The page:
Cattle Council of Australia animal health, welfare and biosecurity advisor Justin Toohey urged producers who may be contacted as part of the trace back and trace forward program to “take it slowly” and not to make any rash production decisions.
“The advice to producers who think they are a trace property is to take a few deep breaths, do not go out and cull anything, just settle back and wait for proper technical advice and take it from there,” Mr Toohey said.
Biosecurity Queensland offered similar advice: "It is very important that any producer who holds cattle from this property seeks advice from their private veterinarian or Biosecurity Queensland. Producers are strongly advised not to cull these cattle, as that could result in lengthy delays in resolving the risk of infection."
Once trace properties are identified, testing will commence to verify if BJD is present in each property's herd.
A culture test which is considered the most effective of the three available diagnostic tests for BJD takes between six to eight weeks to produce a result.
Under the National Bovine Johnes Disease Program affected producers are eligible to receive to receive up to $11,000 in cash, including GST, to assist with the costs of testing to determine their status.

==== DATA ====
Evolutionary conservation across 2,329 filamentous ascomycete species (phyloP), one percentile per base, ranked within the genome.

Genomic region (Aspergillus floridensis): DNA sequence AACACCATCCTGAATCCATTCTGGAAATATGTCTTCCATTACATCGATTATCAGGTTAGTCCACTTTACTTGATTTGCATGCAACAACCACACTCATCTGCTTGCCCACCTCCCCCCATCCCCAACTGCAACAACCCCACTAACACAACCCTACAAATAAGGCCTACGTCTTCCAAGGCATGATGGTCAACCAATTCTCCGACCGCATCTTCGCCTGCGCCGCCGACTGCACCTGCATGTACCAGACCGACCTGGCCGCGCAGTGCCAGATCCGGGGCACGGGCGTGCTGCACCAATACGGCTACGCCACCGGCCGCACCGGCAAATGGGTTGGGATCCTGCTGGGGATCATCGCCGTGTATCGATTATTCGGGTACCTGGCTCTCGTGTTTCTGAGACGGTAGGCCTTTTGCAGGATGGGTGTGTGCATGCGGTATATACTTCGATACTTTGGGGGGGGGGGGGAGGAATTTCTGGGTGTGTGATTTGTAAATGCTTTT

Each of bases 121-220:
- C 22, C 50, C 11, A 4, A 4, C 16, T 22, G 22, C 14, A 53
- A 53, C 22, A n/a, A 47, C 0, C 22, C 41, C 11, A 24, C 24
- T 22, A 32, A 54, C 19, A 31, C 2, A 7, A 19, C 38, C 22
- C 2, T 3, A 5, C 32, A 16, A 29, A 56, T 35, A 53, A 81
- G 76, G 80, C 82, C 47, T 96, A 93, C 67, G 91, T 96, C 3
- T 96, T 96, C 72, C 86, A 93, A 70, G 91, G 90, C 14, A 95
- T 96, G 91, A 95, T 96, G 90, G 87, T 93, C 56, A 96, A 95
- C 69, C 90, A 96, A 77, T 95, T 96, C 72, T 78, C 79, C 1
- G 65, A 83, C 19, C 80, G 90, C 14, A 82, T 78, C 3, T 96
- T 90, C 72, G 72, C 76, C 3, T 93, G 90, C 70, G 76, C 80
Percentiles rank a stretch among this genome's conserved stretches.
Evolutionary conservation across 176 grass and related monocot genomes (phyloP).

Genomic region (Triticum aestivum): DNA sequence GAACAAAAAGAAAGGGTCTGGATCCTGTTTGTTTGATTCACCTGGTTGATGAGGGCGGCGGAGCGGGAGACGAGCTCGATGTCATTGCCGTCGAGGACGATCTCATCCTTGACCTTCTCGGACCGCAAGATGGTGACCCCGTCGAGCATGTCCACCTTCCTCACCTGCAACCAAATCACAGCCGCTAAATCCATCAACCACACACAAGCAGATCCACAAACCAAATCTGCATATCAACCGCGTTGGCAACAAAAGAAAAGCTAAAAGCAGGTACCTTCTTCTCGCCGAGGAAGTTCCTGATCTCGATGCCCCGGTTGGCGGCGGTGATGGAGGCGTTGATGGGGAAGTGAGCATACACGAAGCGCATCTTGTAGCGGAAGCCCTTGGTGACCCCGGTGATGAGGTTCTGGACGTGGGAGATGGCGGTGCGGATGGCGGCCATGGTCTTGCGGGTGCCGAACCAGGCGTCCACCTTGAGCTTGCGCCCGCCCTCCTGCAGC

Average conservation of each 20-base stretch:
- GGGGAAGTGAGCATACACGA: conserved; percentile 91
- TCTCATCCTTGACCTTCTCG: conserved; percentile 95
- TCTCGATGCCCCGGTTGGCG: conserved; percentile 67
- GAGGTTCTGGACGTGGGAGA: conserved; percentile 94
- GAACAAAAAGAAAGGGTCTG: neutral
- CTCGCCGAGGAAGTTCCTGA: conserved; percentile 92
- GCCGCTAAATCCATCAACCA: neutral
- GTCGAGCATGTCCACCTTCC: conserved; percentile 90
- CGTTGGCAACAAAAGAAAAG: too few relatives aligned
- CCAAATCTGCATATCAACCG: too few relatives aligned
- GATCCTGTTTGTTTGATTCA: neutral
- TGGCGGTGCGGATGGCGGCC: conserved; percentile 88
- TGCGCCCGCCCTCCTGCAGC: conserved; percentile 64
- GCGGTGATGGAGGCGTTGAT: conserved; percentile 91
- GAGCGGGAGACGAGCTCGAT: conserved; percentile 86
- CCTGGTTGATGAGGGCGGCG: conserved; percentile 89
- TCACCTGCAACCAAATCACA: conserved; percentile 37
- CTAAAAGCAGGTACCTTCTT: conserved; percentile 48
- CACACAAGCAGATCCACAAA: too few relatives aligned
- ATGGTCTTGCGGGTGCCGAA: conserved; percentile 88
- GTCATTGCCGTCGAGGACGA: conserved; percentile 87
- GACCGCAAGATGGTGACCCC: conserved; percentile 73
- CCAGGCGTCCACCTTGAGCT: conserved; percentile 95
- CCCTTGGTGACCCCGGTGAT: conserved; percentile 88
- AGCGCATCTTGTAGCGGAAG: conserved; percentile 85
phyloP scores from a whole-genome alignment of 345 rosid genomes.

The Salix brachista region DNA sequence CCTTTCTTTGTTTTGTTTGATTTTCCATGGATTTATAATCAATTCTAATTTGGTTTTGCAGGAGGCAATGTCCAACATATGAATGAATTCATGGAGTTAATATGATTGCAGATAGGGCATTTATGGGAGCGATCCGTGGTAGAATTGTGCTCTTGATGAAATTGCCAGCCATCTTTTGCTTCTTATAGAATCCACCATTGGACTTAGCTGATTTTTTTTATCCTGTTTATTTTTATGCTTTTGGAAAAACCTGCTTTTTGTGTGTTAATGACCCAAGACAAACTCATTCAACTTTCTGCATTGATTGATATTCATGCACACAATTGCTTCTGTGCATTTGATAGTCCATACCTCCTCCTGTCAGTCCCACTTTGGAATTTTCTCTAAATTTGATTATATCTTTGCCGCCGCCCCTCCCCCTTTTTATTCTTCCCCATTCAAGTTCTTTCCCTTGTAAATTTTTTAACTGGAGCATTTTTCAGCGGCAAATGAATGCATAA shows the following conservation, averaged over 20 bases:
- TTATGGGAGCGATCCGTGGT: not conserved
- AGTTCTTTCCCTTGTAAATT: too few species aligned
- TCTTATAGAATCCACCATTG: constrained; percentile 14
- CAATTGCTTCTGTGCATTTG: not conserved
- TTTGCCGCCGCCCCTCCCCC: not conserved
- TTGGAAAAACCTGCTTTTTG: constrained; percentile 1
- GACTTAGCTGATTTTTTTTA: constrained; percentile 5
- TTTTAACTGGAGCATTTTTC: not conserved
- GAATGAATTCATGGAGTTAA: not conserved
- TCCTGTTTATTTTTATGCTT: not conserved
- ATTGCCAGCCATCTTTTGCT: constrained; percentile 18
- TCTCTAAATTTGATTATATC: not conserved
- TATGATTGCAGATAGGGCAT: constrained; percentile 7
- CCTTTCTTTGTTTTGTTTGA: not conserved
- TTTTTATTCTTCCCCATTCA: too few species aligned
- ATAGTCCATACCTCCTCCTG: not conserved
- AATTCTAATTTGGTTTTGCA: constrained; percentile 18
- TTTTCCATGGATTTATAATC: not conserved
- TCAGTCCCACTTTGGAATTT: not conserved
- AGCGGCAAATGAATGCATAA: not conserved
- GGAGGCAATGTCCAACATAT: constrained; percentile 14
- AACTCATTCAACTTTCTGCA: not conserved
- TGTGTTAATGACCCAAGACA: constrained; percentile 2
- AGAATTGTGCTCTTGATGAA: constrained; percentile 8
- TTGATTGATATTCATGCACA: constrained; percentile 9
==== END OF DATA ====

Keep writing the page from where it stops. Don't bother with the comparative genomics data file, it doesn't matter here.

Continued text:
Where BJD is identified, Biosecurity Queensland said it will work with property owners to develop a plan “to manage and eradicate the disease from the property while retaining the leading genetics of the herd”.
Mr Toohey said the question of whether properties would face trading restrictions if found to have BJD would rely largely on the level of infection.
He added that in many cases in the past, trace properties were not affected by the disease.
“In the southern states when we have had this sort of incident before we have found very low incidence of the disease in the trace properties, and that is a possibility here,” Mr Toohey said.
“That is an optimistic view, however you always need to plan for the worst.”
As a Protected Zone Queensland is likely to favour eradication where possible, but Mr Toohey said that decision would ultimately come down to how many properties are identified and what the likely cost will be.
BJD can take three to four years to manifest itself in animals infected with the disease, adding to the complexity of the current traceback program in Queensland.
Mr Toohey said the National Bovine Johne’s Disease Plan was based on the premise that BJD is a disease worth stamping out and/or restricting.